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Animations of RX J1242-11
Animation of Star Ripped Apart by Giant Black Hole
Animation of Star Ripped Apart
by Giant Black Hole

QuickTime MPEG This animation shows a yellow star that travels too close to a giant black hole in the center of the galaxy RX J1242-11. As it nears, the star is stretched by tidal forces from the black hole and is quickly torn apart. Most of the yellow gaseous debris from the star escapes the black hole in parabolic orbits. However, a small amount of material is captured by the black hole and then forms a rotating disk of gas. X-rays are emitted as the gas in the disk is heated (as shown by the blue color) and is gradually swallowed by the black hole, eventually emptying the disk.
[Run Time: 0:43]
Animation:ESA

Comparison of X-ray to Optical Data of RX J1242-11
Comparison of X-ray to Optical Data
of RX J1242-11

QuickTime MPEG This image sequence begins with an earlier X-ray (ROSAT satellite) image of the source RX J1242-11 when astronomers saw it in its brightest state. Next, the sequence zooms into a smaller region at the center, before merging to a Chandra image of RX J1242-11. Obtained 9 years later, the Chandra image shows that the source is 200 times fainter, a characteristic of a torn apart star near a black hole. The sequence then dissolves to an optical image of the same field. The white circle shows the position of the Chandra source on the visible-light image, proving this event occurred in the center of RX J1242-11.
[Run Time: 0:10]
ROSAT image: MPE
Optical: MPE/S.Komossa
Chandra: NASA/CXC/MPE/S.Komossa et al.


Illustrations Explaining Tidal Disruption
Illustrations Explaining Tidal Disruption
QuickTime MPEG The first illustration in this sequence shows a doomed star (orange circle) that wanders so close to a giant black hole that the black hole's enormous gravity stretches the star until it is torn apart. Some of the disrupted star's mass (indicated by the white stream) is swallowed by the black hole, while the rest is flung away into the surrounding galaxy. The second illustration shows how the gas that was pulled towards the black hole forms a disk and is heated before being swallowed by the black hole. The third illustration shows a much fainter disk, after about ten years have elapsed, when most of the gas has been swallowed by the black hole.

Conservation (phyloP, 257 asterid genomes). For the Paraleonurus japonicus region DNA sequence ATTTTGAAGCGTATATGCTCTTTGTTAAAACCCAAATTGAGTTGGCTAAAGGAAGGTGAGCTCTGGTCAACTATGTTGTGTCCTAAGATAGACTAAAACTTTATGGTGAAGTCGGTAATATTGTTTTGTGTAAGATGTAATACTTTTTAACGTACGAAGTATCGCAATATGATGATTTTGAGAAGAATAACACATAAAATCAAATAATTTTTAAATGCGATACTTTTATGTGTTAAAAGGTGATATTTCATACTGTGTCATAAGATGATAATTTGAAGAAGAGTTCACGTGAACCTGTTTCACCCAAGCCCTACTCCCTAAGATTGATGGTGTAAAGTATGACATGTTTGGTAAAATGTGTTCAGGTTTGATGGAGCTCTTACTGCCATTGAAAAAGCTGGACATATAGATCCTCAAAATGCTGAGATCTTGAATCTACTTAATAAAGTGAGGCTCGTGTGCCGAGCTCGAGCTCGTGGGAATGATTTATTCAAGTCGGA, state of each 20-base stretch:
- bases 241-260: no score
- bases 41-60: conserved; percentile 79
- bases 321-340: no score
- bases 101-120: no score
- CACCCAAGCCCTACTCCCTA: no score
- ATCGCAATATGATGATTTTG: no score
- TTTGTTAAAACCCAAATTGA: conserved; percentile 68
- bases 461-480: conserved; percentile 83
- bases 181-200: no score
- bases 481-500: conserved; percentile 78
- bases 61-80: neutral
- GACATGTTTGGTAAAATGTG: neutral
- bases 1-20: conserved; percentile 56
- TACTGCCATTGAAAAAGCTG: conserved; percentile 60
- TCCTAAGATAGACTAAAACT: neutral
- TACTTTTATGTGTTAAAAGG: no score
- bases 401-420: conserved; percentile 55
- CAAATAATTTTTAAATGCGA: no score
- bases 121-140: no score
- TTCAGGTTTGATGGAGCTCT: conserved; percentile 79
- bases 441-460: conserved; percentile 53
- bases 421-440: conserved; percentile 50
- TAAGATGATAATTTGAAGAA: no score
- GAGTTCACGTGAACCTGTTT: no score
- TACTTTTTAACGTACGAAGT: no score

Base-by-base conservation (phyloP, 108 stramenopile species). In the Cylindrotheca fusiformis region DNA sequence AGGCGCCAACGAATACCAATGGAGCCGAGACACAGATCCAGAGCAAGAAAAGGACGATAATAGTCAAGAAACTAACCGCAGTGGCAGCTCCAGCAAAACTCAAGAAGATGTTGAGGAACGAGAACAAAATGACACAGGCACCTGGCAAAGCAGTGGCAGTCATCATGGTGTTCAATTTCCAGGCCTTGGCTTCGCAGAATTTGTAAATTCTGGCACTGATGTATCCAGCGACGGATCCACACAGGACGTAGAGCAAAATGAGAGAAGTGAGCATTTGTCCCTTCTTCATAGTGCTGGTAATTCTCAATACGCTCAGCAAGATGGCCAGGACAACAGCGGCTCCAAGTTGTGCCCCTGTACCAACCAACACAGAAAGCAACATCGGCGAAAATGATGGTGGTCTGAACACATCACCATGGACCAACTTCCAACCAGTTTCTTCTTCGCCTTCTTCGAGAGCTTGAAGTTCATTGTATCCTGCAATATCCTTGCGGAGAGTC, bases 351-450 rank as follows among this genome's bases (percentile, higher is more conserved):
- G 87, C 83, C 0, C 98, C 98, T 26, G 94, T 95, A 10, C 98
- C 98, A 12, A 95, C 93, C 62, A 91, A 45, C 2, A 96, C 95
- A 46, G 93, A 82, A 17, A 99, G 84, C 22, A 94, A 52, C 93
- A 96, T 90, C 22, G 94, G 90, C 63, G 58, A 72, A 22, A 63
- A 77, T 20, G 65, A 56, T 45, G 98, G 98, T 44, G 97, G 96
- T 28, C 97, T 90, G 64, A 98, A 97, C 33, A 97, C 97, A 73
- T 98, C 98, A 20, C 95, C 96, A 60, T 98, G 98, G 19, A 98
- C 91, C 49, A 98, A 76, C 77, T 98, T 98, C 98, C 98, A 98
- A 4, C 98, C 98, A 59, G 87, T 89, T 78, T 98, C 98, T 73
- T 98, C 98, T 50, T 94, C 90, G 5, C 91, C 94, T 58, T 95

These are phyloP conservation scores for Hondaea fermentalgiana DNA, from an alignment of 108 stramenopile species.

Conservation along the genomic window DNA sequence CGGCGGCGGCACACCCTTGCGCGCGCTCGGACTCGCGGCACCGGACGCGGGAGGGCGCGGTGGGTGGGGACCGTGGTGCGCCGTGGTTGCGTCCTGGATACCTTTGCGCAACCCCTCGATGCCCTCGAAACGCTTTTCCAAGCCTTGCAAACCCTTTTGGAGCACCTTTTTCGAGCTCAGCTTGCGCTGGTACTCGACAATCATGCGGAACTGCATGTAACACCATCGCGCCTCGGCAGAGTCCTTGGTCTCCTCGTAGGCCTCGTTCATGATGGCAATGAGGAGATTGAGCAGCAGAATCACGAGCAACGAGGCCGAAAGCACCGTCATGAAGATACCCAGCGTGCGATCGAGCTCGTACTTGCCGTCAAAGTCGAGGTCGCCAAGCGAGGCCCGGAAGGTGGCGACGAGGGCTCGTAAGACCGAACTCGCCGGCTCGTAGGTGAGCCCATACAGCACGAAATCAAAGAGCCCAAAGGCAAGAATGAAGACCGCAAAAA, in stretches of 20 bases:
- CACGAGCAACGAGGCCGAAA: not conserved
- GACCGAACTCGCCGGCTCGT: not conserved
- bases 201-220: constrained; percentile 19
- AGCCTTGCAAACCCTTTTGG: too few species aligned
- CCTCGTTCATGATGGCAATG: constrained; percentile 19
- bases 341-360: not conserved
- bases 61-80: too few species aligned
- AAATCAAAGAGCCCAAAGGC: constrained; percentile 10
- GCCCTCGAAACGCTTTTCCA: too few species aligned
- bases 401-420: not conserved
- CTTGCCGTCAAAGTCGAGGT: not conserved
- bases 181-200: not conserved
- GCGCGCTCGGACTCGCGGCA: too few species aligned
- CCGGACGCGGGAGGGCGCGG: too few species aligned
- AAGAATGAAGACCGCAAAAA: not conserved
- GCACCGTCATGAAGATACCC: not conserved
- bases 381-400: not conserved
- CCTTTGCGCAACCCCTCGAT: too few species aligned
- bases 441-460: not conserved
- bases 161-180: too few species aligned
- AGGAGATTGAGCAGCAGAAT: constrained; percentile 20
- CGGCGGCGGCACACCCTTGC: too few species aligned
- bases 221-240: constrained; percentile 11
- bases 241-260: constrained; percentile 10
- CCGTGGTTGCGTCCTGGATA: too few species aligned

[Run Time: 0:12]
Illustration: NASA/CXC/M.Weiss

Comparison of Obscured AGN Spectrum and XMM Spectrum
Comparison of Obscured AGN Spectrum and XMM Spectrum
QuickTime MPEG This sequence of illustrations begins by showing an active galactic nucleus (AGN), a supermassive black hole that is swallowing large amounts of gas via a disk. In the type of AGN shown here the central black hole is obscured by a thick donut-shaped cloud of dust and gas. A representation of the X-ray spectrum, or X-ray energy signature, of a typical obscured AGN is then shown in yellow, followed by the XMM spectrum of the event in RX J1242-11 (shown in blue). The clear difference between the obscured AGN spectrum and the XMM spectrum shows that RX J1242-11 is not an obscured AGN. An optical spectrum obtained earlier with HST rules out the possibility that RX J1242-11 is a "normal" AGN, where the nucleus containing the black hole is not obscured by dust and gas.
[Run Time: 0:14]
Spectrum: ESA/XMM-Newton/S.Komossa et al.
Illustration: NASA/CXC/M.Weiss



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